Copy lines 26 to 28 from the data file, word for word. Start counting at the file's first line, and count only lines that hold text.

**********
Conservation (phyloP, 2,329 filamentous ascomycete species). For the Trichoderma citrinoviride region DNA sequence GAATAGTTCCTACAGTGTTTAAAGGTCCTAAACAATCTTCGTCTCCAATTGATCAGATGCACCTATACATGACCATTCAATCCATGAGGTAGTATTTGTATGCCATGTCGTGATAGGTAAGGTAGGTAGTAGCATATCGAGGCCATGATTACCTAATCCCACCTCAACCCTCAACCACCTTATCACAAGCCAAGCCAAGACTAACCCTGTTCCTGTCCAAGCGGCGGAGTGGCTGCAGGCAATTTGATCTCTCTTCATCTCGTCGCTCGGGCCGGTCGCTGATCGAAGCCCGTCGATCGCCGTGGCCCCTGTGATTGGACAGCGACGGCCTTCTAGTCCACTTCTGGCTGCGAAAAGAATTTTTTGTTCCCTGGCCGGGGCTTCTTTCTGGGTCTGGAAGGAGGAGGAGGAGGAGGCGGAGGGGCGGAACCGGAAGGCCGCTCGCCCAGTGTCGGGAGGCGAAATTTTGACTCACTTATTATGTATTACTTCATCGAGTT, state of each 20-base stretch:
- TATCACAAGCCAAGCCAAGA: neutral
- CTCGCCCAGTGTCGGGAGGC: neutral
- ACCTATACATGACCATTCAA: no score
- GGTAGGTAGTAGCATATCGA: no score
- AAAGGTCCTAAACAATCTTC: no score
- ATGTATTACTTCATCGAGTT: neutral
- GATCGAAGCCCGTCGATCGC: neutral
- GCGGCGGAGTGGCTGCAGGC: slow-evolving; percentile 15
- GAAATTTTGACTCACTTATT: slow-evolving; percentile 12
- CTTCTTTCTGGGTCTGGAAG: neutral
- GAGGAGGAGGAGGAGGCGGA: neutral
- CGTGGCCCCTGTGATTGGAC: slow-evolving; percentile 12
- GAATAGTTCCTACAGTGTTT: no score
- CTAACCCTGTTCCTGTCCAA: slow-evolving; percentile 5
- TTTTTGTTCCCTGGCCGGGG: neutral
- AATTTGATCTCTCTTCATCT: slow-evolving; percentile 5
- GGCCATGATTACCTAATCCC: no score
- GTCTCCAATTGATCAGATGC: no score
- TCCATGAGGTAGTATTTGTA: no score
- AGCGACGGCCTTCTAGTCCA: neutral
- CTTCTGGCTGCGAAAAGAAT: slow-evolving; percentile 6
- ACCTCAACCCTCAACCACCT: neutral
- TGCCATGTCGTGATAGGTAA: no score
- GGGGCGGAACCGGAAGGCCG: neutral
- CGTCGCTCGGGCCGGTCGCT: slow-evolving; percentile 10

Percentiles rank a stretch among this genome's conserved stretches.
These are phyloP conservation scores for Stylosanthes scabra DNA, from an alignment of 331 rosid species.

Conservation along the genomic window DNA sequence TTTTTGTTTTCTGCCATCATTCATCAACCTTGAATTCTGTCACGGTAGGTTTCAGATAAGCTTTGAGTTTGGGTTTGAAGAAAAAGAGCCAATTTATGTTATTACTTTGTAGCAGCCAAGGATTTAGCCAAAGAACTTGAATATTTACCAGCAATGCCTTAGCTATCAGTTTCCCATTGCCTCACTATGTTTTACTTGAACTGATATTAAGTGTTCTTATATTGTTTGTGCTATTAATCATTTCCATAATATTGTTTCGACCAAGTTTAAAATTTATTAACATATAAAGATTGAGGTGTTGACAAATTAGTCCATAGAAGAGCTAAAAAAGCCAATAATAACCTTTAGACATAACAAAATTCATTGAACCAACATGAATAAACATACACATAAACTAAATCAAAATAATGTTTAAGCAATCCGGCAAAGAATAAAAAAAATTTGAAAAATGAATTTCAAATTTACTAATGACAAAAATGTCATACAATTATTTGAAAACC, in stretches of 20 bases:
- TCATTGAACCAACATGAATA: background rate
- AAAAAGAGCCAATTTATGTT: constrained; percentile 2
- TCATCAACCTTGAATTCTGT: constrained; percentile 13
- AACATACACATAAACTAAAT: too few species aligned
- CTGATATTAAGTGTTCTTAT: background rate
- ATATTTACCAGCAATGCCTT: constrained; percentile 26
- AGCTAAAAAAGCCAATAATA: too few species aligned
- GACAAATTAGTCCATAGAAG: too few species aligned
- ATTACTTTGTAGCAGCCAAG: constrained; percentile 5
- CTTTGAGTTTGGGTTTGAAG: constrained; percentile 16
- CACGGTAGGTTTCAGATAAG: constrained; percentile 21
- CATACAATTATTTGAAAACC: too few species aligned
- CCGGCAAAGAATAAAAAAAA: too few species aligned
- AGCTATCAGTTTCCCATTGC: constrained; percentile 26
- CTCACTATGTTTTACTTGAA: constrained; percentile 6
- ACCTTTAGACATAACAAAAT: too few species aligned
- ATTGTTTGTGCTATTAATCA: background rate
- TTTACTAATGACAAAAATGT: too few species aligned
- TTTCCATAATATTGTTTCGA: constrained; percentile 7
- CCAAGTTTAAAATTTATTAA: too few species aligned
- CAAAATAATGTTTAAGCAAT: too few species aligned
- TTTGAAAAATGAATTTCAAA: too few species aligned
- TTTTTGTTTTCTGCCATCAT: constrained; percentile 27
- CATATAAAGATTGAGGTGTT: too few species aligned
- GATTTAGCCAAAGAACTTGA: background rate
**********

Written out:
- CGTCGCTCGGGCCGGTCGCT: slow-evolving; percentile 10

Percentiles rank a stretch among this genome's conserved stretches.
These are phyloP conservation scores for Stylosanthes scabra DNA, from an alignment of 331 rosid species.